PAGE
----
The Further Adventures of Lord Quas by Quasimoto on Apple Music

27 Songs

EDITORS’ NOTES

Five years after The Unseen, Madlib resurrected his impish alter-ego Quasimoto for a second full-length. The Further Adventures of Lord Quas continues on the path The Unseen started, but this journey is far deeper, far stranger, and far more unruly than anything from Quasimoto’s first album. Rhythm-centric with far more texture than melody, the album replaces the gurgling keyboards and jazz loops of The Unseen with stuttering electro (“Greenery,” “Shroom Music”), pummeling bass tones (“Civilization Day”), and chattering percussion (“1994,” “Raw Deal”). As with The Unseen, the songs shimmer with sub-aquatic mystery, and the Blaxploitation spoken-word raconteur Melvin Van Peebles lends periodic support, shouting encouragement to Quasimoto like some deranged favorite uncle. You have to admire Madlib for retreating even deeper into his own artistic consciousness here. Don’t be afraid to forage; there are gems here (“Rappcats Pt. 3,” “Strange Piano,” and “Privacy” among them), and the more time you spend in this dense, wild forest of music and mischief, the more treasure you’ll turn up.

EDITORS’ NOTES

Five years after The Unseen, Madlib resurrected his impish alter-ego Quasimoto for a second full-length. The Further Adventures of Lord Quas continues on the path The Unseen started, but this journey is far deeper, far stranger, and far more unruly than anything from Quasimoto’s first album. Rhythm-centric with far more texture than melody, the album replaces the gurgling keyboards and jazz loops of The Unseen with stuttering electro (“Greenery,” “Shroom Music”), pummeling bass tones (“Civilization Day”), and chattering percussion (“1994,” “Raw Deal”). As with The Unseen, the songs shimmer with sub-aquatic mystery, and the Blaxploitation spoken-word raconteur Melvin Van Peebles lends periodic support, shouting encouragement to Quasimoto like some deranged favorite uncle. You have to admire Madlib for retreating even deeper into his own artistic consciousness here. Don’t be afraid to forage; there are gems here (“Rappcats Pt. 3,” “Strange Piano,” and “Privacy” among them), and the more time you spend in this dense, wild forest of music and mischief, the more treasure you’ll turn up.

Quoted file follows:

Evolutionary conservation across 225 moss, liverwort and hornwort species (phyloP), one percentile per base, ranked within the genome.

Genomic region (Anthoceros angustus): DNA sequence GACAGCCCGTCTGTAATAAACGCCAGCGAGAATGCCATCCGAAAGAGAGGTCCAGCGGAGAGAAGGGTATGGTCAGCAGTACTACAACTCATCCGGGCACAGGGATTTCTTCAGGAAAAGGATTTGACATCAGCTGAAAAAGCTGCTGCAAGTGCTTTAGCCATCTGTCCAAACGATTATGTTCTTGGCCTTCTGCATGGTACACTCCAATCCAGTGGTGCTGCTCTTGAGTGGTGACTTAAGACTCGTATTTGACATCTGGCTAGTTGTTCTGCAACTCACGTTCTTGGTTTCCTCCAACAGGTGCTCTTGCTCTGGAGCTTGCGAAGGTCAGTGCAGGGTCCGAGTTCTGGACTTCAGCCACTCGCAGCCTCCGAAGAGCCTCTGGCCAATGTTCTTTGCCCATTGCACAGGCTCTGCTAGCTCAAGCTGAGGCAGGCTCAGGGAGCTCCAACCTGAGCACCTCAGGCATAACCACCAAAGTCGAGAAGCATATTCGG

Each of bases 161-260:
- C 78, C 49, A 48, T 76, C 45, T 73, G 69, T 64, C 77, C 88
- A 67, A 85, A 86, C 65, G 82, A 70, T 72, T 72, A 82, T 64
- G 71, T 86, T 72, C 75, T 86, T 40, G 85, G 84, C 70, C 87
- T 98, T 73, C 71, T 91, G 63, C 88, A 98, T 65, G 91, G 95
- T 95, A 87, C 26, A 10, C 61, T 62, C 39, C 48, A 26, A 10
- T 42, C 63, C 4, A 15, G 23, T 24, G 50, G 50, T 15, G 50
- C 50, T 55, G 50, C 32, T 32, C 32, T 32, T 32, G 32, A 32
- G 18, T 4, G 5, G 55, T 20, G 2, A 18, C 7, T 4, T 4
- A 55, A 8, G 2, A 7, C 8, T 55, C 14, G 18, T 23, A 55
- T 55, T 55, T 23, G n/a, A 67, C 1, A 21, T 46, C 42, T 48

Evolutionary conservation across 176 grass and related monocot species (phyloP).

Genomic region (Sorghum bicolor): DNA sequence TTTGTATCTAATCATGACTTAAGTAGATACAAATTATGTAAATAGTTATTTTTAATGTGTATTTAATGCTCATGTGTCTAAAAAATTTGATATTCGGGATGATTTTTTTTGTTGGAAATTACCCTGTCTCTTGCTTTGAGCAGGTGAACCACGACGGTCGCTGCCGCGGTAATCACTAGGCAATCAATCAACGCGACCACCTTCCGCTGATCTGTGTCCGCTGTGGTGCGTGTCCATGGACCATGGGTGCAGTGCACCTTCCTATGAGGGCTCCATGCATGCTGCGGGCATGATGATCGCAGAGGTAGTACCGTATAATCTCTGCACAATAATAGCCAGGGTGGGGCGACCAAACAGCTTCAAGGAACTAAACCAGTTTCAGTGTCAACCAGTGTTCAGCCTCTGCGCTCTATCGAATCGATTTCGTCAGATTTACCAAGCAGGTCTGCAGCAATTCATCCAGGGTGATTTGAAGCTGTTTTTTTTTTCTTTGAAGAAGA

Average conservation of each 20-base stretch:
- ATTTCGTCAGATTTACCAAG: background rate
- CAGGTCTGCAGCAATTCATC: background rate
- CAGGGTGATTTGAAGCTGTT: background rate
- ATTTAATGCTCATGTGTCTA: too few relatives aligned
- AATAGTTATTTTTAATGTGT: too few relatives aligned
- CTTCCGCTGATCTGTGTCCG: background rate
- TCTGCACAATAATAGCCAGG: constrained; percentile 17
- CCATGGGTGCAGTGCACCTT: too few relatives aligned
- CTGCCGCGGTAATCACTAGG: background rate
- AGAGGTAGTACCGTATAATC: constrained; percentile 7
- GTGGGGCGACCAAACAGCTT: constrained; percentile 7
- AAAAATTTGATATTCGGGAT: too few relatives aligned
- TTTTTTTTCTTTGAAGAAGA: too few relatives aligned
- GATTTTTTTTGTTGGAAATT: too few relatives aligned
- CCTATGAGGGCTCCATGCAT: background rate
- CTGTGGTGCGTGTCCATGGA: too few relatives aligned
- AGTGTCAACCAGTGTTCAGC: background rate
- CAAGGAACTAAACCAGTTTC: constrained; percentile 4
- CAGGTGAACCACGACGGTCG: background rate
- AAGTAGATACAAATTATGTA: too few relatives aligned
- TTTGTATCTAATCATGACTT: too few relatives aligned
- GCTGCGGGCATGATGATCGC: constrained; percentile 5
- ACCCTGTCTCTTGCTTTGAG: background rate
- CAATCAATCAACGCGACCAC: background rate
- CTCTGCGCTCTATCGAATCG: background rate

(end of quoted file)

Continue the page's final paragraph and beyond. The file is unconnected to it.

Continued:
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2:35
2:58
3:02
4:01
1:50
2:46
2:22
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2:17
1:34
2:36
3:51
1:54
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2:26
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2:19
2:59
2:34
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2:45

About Quasimoto

Quasimoto is the utterly bizarre alter ego of production wizard/MC Madlib (born Otis Jackson, Jr.), one of the leading underground producers on the West Coast hip-hop scene. Madlib got his start with the Oxnard, California-based Lootpack, which recorded an acclaimed album, Soundpieces: Da Antidote, for Peanut Butter Wolf's Stones Throw label in 1999. At Peanut Butter Wolf's urging, the initially reluctant Madlib subsequently began to concentrate on his Quasimoto side project, with which he'd been experimenting since 1996. Quasimoto's music had a decidedly different flavor: free-associative raps sped up during the recording process to sound like their creator had been inhaling helium, backed by liquid-flowing jazz loops and a heavy stoner atmosphere. Madlib debuted the Quasimoto voice on Peanut Butter Wolf's My Vinyl Weighs a Ton in 1999, and also used it sparingly on the Lootpack album. The first Quasimoto single, Hittin' Hooks, appeared later in 1999, and the Microphone Mathematics 12" began to make Madlib's mysterious "protégé" an underground favorite. A second 12," Come on Feet, was released in 2000, and the first Quasimoto full-length, The Unseen, followed on its heels. The Unseen was greeted with generally glowing reviews (and some confusion as well), earning comparisons to legendary hip-hop eccentrics like Prince Paul and Kool Keith; some critics went so far as to call it a left-field masterpiece. An instrumental version of the album followed later, and as its reputation continued to spread, he returned in 2002 with the three-song, vinyl-only EP Astronaut. The Further Adventures of Lord Quas, the second full Quasimoto record, appeared in 2005 on Stones Throw. Yessir Whatever, a collection of rare tracks and unreleased material from the project, arrived in 2013. ~ Steve Huey

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